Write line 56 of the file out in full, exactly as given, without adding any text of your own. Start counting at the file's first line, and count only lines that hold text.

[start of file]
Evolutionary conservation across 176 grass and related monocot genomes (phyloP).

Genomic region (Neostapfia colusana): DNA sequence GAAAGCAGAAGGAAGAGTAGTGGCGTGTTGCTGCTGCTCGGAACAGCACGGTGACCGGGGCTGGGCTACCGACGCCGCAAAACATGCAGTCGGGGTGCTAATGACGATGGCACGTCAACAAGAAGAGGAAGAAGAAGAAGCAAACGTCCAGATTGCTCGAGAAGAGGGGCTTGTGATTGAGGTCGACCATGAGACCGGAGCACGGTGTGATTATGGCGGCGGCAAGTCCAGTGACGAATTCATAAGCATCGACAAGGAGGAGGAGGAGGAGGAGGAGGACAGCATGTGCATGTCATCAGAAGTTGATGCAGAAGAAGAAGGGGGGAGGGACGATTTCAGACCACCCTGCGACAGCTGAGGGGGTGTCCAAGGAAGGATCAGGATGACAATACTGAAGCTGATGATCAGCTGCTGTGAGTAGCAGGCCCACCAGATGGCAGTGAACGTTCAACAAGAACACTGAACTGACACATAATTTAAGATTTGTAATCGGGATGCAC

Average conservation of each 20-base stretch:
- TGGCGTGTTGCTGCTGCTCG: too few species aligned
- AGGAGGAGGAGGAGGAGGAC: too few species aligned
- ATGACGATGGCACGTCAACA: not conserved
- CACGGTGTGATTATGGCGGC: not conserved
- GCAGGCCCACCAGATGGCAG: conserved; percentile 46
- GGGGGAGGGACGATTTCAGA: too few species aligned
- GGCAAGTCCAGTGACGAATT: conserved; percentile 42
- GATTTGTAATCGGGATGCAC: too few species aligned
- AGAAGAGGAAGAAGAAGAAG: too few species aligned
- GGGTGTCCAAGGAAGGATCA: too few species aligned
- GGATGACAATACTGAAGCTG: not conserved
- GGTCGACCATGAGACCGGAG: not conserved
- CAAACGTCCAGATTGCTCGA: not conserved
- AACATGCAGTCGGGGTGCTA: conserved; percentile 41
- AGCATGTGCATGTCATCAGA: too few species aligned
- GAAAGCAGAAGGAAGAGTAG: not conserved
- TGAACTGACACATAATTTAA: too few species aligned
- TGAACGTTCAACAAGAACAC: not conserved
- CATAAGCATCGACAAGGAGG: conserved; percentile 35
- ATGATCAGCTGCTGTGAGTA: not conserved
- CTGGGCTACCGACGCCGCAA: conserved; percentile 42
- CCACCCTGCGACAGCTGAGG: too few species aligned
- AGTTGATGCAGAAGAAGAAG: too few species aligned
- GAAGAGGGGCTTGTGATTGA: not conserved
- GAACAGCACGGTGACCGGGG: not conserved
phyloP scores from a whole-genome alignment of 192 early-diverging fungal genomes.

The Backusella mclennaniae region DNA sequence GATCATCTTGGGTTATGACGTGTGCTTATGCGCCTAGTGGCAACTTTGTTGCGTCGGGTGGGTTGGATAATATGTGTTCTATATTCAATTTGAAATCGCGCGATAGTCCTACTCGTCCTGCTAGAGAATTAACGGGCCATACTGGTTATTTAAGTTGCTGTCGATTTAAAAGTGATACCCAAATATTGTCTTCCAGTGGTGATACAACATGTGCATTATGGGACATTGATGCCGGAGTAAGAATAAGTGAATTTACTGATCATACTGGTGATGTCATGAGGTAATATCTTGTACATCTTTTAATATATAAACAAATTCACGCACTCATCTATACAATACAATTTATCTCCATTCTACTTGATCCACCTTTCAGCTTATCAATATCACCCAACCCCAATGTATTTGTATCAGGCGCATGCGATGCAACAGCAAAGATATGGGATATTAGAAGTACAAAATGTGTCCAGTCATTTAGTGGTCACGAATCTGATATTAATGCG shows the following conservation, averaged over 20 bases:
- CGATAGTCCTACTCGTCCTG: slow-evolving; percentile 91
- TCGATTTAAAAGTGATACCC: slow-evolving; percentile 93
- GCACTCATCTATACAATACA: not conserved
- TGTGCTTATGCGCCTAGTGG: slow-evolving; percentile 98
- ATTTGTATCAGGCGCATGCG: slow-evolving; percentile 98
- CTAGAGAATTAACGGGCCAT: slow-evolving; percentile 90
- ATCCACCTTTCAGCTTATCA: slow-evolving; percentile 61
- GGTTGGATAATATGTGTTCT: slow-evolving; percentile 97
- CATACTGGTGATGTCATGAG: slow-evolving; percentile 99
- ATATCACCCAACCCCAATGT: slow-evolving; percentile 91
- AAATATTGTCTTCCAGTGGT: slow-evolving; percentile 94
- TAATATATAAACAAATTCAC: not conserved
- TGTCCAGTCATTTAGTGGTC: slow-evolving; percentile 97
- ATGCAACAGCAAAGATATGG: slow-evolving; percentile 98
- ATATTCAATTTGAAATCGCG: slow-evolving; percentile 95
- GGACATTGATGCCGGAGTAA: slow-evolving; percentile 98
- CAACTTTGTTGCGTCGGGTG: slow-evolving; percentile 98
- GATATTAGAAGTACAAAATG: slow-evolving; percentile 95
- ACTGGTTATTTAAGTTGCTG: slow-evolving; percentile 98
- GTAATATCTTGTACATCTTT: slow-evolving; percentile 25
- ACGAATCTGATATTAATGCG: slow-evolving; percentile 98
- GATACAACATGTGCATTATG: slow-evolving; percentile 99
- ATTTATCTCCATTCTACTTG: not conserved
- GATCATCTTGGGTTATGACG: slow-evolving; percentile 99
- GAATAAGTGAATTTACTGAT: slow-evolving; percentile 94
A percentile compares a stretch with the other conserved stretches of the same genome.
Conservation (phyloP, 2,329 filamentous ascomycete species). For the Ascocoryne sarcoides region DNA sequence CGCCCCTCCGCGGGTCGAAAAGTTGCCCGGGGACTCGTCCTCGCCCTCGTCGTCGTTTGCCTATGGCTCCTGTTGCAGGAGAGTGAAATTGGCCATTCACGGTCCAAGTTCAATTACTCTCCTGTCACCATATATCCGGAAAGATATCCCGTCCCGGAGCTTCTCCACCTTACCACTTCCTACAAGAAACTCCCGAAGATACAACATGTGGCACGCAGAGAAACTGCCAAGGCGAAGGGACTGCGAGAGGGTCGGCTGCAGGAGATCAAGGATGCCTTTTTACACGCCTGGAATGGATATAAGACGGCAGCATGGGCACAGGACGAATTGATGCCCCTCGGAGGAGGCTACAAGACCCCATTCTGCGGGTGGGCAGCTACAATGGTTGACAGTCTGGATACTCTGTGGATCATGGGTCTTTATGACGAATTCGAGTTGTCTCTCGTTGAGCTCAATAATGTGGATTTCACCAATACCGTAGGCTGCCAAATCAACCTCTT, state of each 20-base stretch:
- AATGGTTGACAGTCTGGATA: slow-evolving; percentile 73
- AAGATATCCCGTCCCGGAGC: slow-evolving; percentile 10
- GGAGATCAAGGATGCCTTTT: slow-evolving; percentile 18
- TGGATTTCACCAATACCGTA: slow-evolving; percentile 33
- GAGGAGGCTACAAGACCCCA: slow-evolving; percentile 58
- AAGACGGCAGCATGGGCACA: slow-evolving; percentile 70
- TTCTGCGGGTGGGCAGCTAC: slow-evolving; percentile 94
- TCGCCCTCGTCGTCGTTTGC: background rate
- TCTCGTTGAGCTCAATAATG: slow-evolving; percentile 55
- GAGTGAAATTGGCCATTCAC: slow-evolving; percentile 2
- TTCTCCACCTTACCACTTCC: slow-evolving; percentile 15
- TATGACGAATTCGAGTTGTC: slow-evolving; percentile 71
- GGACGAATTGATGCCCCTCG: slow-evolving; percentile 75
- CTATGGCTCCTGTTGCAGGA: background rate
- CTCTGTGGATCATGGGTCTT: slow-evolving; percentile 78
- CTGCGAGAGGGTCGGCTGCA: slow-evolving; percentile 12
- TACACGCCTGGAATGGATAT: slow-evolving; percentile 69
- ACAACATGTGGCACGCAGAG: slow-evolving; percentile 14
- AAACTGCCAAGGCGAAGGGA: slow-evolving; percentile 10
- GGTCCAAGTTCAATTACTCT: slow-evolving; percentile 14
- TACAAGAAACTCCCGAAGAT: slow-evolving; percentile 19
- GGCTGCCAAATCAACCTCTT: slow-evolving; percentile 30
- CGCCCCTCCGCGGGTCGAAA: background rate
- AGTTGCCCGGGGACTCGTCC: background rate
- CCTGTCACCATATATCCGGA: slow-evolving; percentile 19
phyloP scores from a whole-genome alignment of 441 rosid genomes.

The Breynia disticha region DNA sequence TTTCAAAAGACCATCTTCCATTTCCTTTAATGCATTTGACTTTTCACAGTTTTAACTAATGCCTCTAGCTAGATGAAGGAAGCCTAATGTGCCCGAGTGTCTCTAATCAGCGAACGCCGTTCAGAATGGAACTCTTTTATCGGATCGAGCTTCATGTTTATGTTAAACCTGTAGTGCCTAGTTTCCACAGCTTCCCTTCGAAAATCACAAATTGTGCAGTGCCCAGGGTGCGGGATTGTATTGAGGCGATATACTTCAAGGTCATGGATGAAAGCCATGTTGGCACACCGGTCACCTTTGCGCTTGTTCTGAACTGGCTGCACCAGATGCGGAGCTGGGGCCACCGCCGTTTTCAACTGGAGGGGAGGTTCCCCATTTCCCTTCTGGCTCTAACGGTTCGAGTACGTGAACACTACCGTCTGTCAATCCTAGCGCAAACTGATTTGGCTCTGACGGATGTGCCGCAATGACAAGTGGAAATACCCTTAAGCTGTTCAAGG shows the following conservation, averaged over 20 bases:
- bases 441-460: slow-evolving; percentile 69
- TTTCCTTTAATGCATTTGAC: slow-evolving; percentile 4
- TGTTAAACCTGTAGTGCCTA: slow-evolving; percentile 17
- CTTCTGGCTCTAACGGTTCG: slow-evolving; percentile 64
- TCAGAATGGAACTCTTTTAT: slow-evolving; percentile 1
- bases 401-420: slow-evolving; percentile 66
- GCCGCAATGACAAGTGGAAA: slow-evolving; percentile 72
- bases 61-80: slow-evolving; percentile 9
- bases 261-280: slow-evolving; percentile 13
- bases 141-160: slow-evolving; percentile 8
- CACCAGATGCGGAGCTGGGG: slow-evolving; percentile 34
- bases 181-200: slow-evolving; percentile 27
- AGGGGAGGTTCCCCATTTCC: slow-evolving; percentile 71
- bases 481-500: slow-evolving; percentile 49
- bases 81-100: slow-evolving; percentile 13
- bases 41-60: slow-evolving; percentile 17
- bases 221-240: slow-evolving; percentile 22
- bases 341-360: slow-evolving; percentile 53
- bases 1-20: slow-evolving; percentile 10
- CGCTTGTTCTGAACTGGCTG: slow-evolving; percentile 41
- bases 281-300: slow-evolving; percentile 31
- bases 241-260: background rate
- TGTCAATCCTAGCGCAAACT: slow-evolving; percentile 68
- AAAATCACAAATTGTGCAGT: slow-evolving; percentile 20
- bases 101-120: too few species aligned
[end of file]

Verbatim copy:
A percentile compares a stretch with the other conserved stretches of the same genome.